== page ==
Building The Goodly Fellowship Of Faith
A History of the Episcopal Church in Utah, 1867-1996
Publication Year: 2004
Frederick Quinn, an Episcopal priest and historian, is adjunct professor of history at Utah State University and adjunct professor of political science at the University of Utah. His previous books include Democracy at Dawn, Notes From Poland and Points East, a TLS International Book of the Year, and African Saints, Martyrs, and Holy People, a Black Catholic Congress Book of the Month. A former chaplain at Washington National Cathedral, he holds a doctorate in history from the University of California at Los Angeles.
Published by: Utah State University Press
The past draws us to it like a magnet, and a question many new church members soon ask is, “What is the history of the Episcopal Church in this place?” The obvious first response in Utah is to read the Reminiscences of a Missionary Bishop by Daniel S. Tuttle, the territory’s first missionary bishop, who arrived by stagecoach in July 1867. The Tuttle work is remarkable; the quality of its travel writing belongs with the best products of the nineteenth century, but the book is over...
The Special Collections staff of the J. Willard Marriott Library of the University of Utah have been extraordinarily helpful, especially Gregory Thompson, director; Walter Jones, assistant head of Special Collections; and Stanley Larsen, archivist. Equally valuable were the Utah State University Library Special Collections and Archives in Logan....
1. Daniel S. Tuttle, the Pioneer Bishop
Daniel S. Tuttle, who arrived by stagecoach in Utah in the summer of 1867, was the first permanent Protestant missionary to settle in Salt Lake City. Two decades earlier the Latter-day Saints had settled there and Brigham Young, their leader, had declared, “This is the place.” A small number of Protestants also came to Utah, drawn by new...
2. Abiel Leonard, the Bishop as Builder
The nearly sixteen-year, cautious but competent episcopate of Abiel Leonard is bracketed by the more highly visible terms of Daniel S. Tuttle and Franklin Spencer Spalding, two giants of the national church. His role was like appearing in the batting order between Lou Gherig and Babe Ruth. As in the case of Tuttle, another candidate...
3. Franklin Spencer Spalding, the Socialist Bishop
For fourteen years, from 1904 to 1918, two socialist bishops with national reputations for their outspokenness led the Utah missionary district. The assumption might be that they were somehow otherwise deficient as church leaders, but both Franklin Spencer Spalding and Paul Jones were tireless visitors to isolated communities, skilled pastors, and able administrators when a balance sheet is drawn on the whole of their controversial episcopates. Socialism held...
4. Paul Jones, the Pacifist Bishop
If a writer of Greek tragedies had lived in early-twentieth-century America, and sought material for a next play, the encounter of Paul Jones, Utah’s pacifist bishop during World War I, with the Missionary District Council of Advice and the House of Bishops of the Episcopal Church, would have provided rich subject matter. All the ingredients were there: wartime patriotic fervor;...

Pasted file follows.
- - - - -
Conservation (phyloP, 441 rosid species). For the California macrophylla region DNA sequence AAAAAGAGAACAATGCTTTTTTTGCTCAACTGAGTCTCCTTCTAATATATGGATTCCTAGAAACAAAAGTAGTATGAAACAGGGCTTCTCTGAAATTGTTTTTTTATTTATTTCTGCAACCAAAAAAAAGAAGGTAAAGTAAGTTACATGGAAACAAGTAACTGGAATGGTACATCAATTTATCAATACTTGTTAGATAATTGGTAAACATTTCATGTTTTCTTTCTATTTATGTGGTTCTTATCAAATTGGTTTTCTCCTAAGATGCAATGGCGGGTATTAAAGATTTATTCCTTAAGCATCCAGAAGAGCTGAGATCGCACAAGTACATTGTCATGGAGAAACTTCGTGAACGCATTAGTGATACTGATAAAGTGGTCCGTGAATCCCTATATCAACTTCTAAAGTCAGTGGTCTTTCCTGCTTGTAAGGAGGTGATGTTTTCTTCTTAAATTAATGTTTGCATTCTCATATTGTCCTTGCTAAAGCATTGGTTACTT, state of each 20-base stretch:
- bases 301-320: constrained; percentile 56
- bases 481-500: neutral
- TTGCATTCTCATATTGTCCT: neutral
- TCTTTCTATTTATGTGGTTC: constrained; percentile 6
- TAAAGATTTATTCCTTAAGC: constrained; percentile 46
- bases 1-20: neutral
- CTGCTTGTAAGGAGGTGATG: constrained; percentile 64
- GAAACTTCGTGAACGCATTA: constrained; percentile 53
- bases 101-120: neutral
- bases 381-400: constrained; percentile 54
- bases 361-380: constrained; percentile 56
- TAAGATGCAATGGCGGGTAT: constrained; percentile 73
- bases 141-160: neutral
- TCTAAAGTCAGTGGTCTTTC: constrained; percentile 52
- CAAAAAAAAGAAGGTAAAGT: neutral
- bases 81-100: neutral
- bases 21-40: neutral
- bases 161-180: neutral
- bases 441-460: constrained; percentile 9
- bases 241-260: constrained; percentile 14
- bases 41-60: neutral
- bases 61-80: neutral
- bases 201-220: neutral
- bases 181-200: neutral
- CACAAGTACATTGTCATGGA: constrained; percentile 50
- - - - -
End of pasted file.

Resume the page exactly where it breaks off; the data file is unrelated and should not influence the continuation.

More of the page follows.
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5. Arthur W. Moulton, the Lean Years
The first half-century of Utah church leadership produced such seminal figures as bishops Tuttle, Spalding, and Jones, and the missionary district’s history would rival that of any Episcopal diocese for lively interest. After the latter two bishops, Utah sought a less politically controversial leader. Arthur Wheelock Moulton, beloved rector...
6. Stephen C. Clark, a Promising Episcopate Cut Down by Death
The shape of the modern Episcopal Church in Utah is largely due to the careful planning of its most unknown bishop, Stephen Cutter Clark, whose promising episcopate began in December 1946. Stricken with a stroke in January 1949, he died in November 1950. Clark’s name is rarely mentioned, but...
7. Richard S. Watson, Bishop of a Growing Church
He worked first as a vaudeville actor, and the instincts never left him; then as a lawyer, priest, and bishop. Richard S. Watson, missionary bishop of Utah from 1951 to 1971, could look up from his desk like an executive in a 1950s movie, fire off demographic statistics, and unroll blueprint drawings of churches he dreamed of building. Nine new churches or missions were established in places as distant as...
8. E. Otis Charles, the Independent Diocese
The thick white hair and thin, slightly lined ascetic face suggested someone who prayed a lot, and the merry, piercing eyes bespoke pastoral warmth. If the casting director of a 1970s film sought someone to play the role of bishop, on sight they could have easily settled on E. Otis Charles, first bishop of the independent Diocese of Utah. Charles was a right-side-of-the-brain person, an E in the Meyer Briggs personality test....
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9. George E. Bates, the Bishop Who Sold the Hospital
When the colorful, activist Charles moved on to his Cambridge deanship, the Utah diocese sought a less dramatic personality in its next bishop. George E. Bates fit the bill. Tall, at 6 feet 6 inches, and looking like a bishop, he was the experienced rector of two significant parishes, one in Oregon, the second in New Mexico, before becoming Utah’s...
10. Building the “Goodly Fellowship”: The Summing Up
So ends the story, as of 1996, a story of an adventure that began in the summer of 1867 when a dust–covered, pistol-packing eastern bishop arrived by stagecoach in the frontier town of Salt Lake City. The Utah Territory was still under federal occupation; it would not become a state until 1896. Relations with the Latter-day Saints were...
Publication Year: 2004
OCLC Number: 62266072
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